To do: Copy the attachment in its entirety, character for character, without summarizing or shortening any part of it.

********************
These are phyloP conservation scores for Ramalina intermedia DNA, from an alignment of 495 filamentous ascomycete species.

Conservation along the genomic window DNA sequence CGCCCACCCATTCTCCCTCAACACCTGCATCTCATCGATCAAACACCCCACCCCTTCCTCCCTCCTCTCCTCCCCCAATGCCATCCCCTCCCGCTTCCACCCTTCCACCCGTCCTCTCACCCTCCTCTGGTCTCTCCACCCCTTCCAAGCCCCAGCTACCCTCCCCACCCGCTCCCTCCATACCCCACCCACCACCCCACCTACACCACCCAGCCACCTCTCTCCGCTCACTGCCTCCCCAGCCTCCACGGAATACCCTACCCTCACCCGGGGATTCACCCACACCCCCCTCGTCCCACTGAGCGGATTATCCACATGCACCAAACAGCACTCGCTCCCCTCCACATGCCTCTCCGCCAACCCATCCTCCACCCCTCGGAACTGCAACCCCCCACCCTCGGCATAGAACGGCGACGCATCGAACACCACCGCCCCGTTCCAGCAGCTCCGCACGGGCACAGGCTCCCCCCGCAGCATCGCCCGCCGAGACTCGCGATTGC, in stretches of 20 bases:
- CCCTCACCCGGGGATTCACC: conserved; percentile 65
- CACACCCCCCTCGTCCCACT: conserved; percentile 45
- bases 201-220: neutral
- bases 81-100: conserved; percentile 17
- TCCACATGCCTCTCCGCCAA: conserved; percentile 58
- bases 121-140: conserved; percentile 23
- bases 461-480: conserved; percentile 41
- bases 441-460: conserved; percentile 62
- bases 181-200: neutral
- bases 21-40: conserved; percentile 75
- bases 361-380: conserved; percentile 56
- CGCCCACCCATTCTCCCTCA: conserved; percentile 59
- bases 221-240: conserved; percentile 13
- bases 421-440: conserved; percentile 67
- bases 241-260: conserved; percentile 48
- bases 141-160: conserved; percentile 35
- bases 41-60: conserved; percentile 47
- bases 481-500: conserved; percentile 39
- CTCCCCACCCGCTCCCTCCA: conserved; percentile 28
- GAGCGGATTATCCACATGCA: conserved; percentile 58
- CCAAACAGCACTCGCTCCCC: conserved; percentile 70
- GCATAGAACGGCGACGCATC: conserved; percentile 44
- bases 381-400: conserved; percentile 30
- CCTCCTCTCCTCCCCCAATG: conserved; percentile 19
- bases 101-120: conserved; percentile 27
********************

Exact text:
These are phyloP conservation scores for Ramalina intermedia DNA, from an alignment of 495 filamentous ascomycete species.

Conservation along the genomic window DNA sequence CGCCCACCCATTCTCCCTCAACACCTGCATCTCATCGATCAAACACCCCACCCCTTCCTCCCTCCTCTCCTCCCCCAATGCCATCCCCTCCCGCTTCCACCCTTCCACCCGTCCTCTCACCCTCCTCTGGTCTCTCCACCCCTTCCAAGCCCCAGCTACCCTCCCCACCCGCTCCCTCCATACCCCACCCACCACCCCACCTACACCACCCAGCCACCTCTCTCCGCTCACTGCCTCCCCAGCCTCCACGGAATACCCTACCCTCACCCGGGGATTCACCCACACCCCCCTCGTCCCACTGAGCGGATTATCCACATGCACCAAACAGCACTCGCTCCCCTCCACATGCCTCTCCGCCAACCCATCCTCCACCCCTCGGAACTGCAACCCCCCACCCTCGGCATAGAACGGCGACGCATCGAACACCACCGCCCCGTTCCAGCAGCTCCGCACGGGCACAGGCTCCCCCCGCAGCATCGCCCGCCGAGACTCGCGATTGC, in stretches of 20 bases:
- CCCTCACCCGGGGATTCACC: conserved; percentile 65
- CACACCCCCCTCGTCCCACT: conserved; percentile 45
- bases 201-220: neutral
- bases 81-100: conserved; percentile 17
- TCCACATGCCTCTCCGCCAA: conserved; percentile 58
- bases 121-140: conserved; percentile 23
- bases 461-480: conserved; percentile 41
- bases 441-460: conserved; percentile 62
- bases 181-200: neutral
- bases 21-40: conserved; percentile 75
- bases 361-380: conserved; percentile 56
- CGCCCACCCATTCTCCCTCA: conserved; percentile 59
- bases 221-240: conserved; percentile 13
- bases 421-440: conserved; percentile 67
- bases 241-260: conserved; percentile 48
- bases 141-160: conserved; percentile 35
- bases 41-60: conserved; percentile 47
- bases 481-500: conserved; percentile 39
- CTCCCCACCCGCTCCCTCCA: conserved; percentile 28
- GAGCGGATTATCCACATGCA: conserved; percentile 58
- CCAAACAGCACTCGCTCCCC: conserved; percentile 70
- GCATAGAACGGCGACGCATC: conserved; percentile 44
- bases 381-400: conserved; percentile 30
- CCTCCTCTCCTCCCCCAATG: conserved; percentile 19
- bases 101-120: conserved; percentile 27